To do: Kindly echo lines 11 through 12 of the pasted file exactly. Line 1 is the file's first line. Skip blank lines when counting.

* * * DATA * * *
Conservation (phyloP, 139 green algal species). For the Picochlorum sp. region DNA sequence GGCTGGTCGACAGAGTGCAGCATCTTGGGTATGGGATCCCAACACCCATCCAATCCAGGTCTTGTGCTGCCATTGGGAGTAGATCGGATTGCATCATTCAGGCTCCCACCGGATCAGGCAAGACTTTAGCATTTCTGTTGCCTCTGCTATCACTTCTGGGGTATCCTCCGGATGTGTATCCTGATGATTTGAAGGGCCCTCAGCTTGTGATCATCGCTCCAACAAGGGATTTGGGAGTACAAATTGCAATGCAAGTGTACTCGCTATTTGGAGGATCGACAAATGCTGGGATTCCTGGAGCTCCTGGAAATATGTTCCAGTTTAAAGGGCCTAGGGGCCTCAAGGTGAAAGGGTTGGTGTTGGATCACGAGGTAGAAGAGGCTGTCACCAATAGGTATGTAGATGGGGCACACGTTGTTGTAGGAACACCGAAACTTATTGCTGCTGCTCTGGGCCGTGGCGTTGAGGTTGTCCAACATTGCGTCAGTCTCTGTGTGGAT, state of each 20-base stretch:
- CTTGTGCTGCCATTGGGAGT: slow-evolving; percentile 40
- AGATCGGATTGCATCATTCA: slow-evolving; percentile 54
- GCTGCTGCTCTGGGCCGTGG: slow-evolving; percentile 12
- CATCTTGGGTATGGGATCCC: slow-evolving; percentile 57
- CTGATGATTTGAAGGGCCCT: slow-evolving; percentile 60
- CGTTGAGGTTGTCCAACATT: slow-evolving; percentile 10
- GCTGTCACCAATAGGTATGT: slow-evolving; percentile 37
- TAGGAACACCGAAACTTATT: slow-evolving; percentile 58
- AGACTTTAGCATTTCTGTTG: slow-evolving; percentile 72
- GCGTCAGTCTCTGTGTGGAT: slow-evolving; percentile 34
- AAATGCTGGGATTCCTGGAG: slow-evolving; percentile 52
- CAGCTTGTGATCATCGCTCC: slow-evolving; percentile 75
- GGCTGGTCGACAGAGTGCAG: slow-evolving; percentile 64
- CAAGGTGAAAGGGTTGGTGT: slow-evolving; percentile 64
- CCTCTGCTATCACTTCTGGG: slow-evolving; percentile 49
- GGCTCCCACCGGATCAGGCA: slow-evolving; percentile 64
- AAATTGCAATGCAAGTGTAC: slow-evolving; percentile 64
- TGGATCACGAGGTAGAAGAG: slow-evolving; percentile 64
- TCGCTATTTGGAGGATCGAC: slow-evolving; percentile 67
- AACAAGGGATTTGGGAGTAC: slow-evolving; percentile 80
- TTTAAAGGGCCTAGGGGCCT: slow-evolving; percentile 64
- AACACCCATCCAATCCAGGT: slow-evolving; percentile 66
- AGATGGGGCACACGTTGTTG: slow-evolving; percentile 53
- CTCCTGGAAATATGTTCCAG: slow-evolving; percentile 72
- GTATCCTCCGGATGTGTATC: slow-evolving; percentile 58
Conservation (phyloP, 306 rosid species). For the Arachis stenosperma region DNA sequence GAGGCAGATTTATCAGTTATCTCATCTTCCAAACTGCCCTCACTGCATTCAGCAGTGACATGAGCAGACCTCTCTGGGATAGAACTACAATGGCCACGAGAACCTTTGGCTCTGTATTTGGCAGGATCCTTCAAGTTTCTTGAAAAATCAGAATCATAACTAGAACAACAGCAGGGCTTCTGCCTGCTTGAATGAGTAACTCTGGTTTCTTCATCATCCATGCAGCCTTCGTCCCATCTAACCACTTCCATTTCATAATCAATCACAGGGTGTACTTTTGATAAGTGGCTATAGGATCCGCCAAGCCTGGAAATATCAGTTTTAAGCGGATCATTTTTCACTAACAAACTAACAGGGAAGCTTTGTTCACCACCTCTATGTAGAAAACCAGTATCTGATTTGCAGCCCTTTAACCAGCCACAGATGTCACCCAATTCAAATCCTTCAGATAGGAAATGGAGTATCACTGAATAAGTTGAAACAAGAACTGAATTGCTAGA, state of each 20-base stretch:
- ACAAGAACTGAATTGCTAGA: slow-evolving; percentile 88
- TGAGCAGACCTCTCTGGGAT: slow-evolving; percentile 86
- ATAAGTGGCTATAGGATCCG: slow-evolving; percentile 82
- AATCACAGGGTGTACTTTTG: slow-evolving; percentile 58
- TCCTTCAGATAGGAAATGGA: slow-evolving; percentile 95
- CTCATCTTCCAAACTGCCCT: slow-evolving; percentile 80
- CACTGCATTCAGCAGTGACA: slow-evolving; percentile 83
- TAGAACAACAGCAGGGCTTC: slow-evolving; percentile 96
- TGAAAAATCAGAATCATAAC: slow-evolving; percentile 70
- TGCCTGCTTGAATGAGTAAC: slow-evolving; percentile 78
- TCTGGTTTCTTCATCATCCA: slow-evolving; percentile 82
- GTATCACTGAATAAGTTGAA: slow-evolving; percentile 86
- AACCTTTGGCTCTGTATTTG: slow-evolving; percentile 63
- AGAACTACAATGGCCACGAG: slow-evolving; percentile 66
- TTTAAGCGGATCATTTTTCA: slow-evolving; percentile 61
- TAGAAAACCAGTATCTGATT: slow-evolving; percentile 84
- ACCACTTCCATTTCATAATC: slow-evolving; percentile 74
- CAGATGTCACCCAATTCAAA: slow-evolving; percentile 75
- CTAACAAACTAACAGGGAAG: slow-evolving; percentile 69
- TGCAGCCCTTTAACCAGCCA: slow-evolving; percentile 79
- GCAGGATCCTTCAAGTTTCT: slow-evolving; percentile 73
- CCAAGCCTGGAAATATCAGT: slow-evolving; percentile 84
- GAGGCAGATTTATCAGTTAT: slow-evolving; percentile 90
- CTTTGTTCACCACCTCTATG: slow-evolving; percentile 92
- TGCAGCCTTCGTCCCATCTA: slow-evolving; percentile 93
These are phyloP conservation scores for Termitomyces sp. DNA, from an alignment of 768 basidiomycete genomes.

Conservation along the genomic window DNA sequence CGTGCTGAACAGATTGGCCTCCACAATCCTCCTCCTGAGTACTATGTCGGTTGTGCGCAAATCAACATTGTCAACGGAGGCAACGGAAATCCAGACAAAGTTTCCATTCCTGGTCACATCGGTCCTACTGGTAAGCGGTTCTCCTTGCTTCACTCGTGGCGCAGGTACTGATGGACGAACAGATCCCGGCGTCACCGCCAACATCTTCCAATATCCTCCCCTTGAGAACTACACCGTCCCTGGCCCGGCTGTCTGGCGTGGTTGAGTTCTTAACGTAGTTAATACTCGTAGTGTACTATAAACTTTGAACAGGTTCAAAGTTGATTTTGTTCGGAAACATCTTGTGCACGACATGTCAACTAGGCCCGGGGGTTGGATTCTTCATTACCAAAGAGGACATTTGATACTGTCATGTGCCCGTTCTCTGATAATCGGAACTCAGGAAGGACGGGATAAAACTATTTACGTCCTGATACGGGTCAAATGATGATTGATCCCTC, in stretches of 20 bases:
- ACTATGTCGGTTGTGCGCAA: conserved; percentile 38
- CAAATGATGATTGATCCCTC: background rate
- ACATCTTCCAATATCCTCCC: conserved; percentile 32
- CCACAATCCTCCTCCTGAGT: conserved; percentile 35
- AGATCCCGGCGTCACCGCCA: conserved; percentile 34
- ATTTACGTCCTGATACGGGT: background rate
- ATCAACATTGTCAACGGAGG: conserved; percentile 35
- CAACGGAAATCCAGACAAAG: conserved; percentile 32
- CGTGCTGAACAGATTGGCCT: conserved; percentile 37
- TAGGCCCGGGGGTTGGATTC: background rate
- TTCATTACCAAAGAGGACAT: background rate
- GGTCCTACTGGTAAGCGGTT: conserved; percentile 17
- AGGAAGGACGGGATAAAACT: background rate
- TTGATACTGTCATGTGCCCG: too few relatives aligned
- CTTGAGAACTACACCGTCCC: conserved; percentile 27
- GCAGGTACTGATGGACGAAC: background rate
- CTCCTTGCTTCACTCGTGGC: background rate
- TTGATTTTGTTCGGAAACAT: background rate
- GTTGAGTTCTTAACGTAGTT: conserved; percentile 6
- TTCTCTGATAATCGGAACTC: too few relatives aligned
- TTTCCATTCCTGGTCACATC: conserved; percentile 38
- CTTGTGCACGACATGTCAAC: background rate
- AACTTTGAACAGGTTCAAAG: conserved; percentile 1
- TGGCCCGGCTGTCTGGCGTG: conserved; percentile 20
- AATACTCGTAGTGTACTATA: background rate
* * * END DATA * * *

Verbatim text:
- GCGTCAGTCTCTGTGTGGAT: slow-evolving; percentile 34
- AAATGCTGGGATTCCTGGAG: slow-evolving; percentile 52